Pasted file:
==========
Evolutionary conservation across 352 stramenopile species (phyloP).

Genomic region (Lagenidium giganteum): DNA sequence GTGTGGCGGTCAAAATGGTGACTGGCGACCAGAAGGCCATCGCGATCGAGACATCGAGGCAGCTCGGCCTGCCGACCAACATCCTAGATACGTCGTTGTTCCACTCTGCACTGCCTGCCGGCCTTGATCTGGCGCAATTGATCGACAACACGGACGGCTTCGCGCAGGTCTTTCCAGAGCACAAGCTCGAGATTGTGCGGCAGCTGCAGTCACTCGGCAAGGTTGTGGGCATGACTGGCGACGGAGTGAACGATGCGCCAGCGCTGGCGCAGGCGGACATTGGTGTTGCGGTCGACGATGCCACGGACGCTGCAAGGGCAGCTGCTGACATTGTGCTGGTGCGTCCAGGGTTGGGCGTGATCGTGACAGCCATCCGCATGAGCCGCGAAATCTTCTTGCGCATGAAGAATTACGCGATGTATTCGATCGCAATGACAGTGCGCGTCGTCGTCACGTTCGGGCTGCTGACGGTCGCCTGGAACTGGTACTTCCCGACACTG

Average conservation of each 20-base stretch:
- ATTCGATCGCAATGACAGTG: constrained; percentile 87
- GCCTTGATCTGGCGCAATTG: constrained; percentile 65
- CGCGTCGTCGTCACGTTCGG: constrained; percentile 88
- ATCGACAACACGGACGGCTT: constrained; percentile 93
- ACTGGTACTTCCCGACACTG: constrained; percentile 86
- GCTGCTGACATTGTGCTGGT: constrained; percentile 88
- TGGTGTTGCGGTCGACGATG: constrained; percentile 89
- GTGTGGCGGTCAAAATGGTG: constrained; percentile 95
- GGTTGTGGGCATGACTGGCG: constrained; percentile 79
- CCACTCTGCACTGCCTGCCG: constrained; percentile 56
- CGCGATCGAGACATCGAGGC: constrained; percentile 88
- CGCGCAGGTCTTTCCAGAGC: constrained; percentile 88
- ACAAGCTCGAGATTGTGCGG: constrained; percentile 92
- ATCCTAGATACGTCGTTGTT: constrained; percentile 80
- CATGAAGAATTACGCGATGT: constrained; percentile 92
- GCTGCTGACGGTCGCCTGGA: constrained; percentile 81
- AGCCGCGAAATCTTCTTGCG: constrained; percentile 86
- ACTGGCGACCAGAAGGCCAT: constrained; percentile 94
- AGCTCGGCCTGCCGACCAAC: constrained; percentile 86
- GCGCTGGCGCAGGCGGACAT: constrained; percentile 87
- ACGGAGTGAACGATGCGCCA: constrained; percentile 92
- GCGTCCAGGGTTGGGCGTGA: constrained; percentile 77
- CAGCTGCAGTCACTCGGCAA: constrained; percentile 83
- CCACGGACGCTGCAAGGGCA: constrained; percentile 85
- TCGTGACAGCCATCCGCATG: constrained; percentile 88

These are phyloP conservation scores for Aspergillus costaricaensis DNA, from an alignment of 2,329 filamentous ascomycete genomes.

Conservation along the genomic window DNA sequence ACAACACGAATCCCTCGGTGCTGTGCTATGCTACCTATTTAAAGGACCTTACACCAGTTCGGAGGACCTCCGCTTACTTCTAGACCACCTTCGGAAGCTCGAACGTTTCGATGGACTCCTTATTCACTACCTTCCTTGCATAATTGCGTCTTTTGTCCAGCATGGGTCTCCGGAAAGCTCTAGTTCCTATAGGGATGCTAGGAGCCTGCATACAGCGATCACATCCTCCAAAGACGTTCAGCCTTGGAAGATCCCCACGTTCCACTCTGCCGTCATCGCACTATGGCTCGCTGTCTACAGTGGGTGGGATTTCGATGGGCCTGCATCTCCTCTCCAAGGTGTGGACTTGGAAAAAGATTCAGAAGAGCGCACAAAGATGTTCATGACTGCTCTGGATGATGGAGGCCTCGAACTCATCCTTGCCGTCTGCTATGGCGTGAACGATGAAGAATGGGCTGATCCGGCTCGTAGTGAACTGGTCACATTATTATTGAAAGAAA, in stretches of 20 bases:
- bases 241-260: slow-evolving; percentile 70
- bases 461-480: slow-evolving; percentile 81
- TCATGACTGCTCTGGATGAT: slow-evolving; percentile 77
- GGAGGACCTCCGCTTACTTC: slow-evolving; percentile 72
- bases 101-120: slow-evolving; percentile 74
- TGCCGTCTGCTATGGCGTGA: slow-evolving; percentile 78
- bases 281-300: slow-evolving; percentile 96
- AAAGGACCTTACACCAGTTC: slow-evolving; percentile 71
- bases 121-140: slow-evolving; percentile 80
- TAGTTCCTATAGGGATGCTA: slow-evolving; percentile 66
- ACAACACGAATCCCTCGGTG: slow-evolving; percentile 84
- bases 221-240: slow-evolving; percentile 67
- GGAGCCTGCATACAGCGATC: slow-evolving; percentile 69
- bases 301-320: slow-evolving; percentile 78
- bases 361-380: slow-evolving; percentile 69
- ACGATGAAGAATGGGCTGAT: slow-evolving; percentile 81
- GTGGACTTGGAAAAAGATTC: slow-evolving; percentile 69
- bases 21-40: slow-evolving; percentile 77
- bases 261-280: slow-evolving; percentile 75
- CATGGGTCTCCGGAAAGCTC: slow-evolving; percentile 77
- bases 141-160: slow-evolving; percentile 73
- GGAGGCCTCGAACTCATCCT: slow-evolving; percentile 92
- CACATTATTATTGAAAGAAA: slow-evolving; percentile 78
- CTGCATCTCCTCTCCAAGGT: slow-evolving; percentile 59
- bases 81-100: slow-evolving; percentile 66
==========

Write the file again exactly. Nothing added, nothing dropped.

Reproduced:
Evolutionary conservation across 352 stramenopile species (phyloP).

Genomic region (Lagenidium giganteum): DNA sequence GTGTGGCGGTCAAAATGGTGACTGGCGACCAGAAGGCCATCGCGATCGAGACATCGAGGCAGCTCGGCCTGCCGACCAACATCCTAGATACGTCGTTGTTCCACTCTGCACTGCCTGCCGGCCTTGATCTGGCGCAATTGATCGACAACACGGACGGCTTCGCGCAGGTCTTTCCAGAGCACAAGCTCGAGATTGTGCGGCAGCTGCAGTCACTCGGCAAGGTTGTGGGCATGACTGGCGACGGAGTGAACGATGCGCCAGCGCTGGCGCAGGCGGACATTGGTGTTGCGGTCGACGATGCCACGGACGCTGCAAGGGCAGCTGCTGACATTGTGCTGGTGCGTCCAGGGTTGGGCGTGATCGTGACAGCCATCCGCATGAGCCGCGAAATCTTCTTGCGCATGAAGAATTACGCGATGTATTCGATCGCAATGACAGTGCGCGTCGTCGTCACGTTCGGGCTGCTGACGGTCGCCTGGAACTGGTACTTCCCGACACTG

Average conservation of each 20-base stretch:
- ATTCGATCGCAATGACAGTG: constrained; percentile 87
- GCCTTGATCTGGCGCAATTG: constrained; percentile 65
- CGCGTCGTCGTCACGTTCGG: constrained; percentile 88
- ATCGACAACACGGACGGCTT: constrained; percentile 93
- ACTGGTACTTCCCGACACTG: constrained; percentile 86
- GCTGCTGACATTGTGCTGGT: constrained; percentile 88
- TGGTGTTGCGGTCGACGATG: constrained; percentile 89
- GTGTGGCGGTCAAAATGGTG: constrained; percentile 95
- GGTTGTGGGCATGACTGGCG: constrained; percentile 79
- CCACTCTGCACTGCCTGCCG: constrained; percentile 56
- CGCGATCGAGACATCGAGGC: constrained; percentile 88
- CGCGCAGGTCTTTCCAGAGC: constrained; percentile 88
- ACAAGCTCGAGATTGTGCGG: constrained; percentile 92
- ATCCTAGATACGTCGTTGTT: constrained; percentile 80
- CATGAAGAATTACGCGATGT: constrained; percentile 92
- GCTGCTGACGGTCGCCTGGA: constrained; percentile 81
- AGCCGCGAAATCTTCTTGCG: constrained; percentile 86
- ACTGGCGACCAGAAGGCCAT: constrained; percentile 94
- AGCTCGGCCTGCCGACCAAC: constrained; percentile 86
- GCGCTGGCGCAGGCGGACAT: constrained; percentile 87
- ACGGAGTGAACGATGCGCCA: constrained; percentile 92
- GCGTCCAGGGTTGGGCGTGA: constrained; percentile 77
- CAGCTGCAGTCACTCGGCAA: constrained; percentile 83
- CCACGGACGCTGCAAGGGCA: constrained; percentile 85
- TCGTGACAGCCATCCGCATG: constrained; percentile 88

These are phyloP conservation scores for Aspergillus costaricaensis DNA, from an alignment of 2,329 filamentous ascomycete genomes.

Conservation along the genomic window DNA sequence ACAACACGAATCCCTCGGTGCTGTGCTATGCTACCTATTTAAAGGACCTTACACCAGTTCGGAGGACCTCCGCTTACTTCTAGACCACCTTCGGAAGCTCGAACGTTTCGATGGACTCCTTATTCACTACCTTCCTTGCATAATTGCGTCTTTTGTCCAGCATGGGTCTCCGGAAAGCTCTAGTTCCTATAGGGATGCTAGGAGCCTGCATACAGCGATCACATCCTCCAAAGACGTTCAGCCTTGGAAGATCCCCACGTTCCACTCTGCCGTCATCGCACTATGGCTCGCTGTCTACAGTGGGTGGGATTTCGATGGGCCTGCATCTCCTCTCCAAGGTGTGGACTTGGAAAAAGATTCAGAAGAGCGCACAAAGATGTTCATGACTGCTCTGGATGATGGAGGCCTCGAACTCATCCTTGCCGTCTGCTATGGCGTGAACGATGAAGAATGGGCTGATCCGGCTCGTAGTGAACTGGTCACATTATTATTGAAAGAAA, in stretches of 20 bases:
- bases 241-260: slow-evolving; percentile 70
- bases 461-480: slow-evolving; percentile 81
- TCATGACTGCTCTGGATGAT: slow-evolving; percentile 77
- GGAGGACCTCCGCTTACTTC: slow-evolving; percentile 72
- bases 101-120: slow-evolving; percentile 74
- TGCCGTCTGCTATGGCGTGA: slow-evolving; percentile 78
- bases 281-300: slow-evolving; percentile 96
- AAAGGACCTTACACCAGTTC: slow-evolving; percentile 71
- bases 121-140: slow-evolving; percentile 80
- TAGTTCCTATAGGGATGCTA: slow-evolving; percentile 66
- ACAACACGAATCCCTCGGTG: slow-evolving; percentile 84
- bases 221-240: slow-evolving; percentile 67
- GGAGCCTGCATACAGCGATC: slow-evolving; percentile 69
- bases 301-320: slow-evolving; percentile 78
- bases 361-380: slow-evolving; percentile 69
- ACGATGAAGAATGGGCTGAT: slow-evolving; percentile 81
- GTGGACTTGGAAAAAGATTC: slow-evolving; percentile 69
- bases 21-40: slow-evolving; percentile 77
- bases 261-280: slow-evolving; percentile 75
- CATGGGTCTCCGGAAAGCTC: slow-evolving; percentile 77
- bases 141-160: slow-evolving; percentile 73
- GGAGGCCTCGAACTCATCCT: slow-evolving; percentile 92
- CACATTATTATTGAAAGAAA: slow-evolving; percentile 78
- CTGCATCTCCTCTCCAAGGT: slow-evolving; percentile 59
- bases 81-100: slow-evolving; percentile 66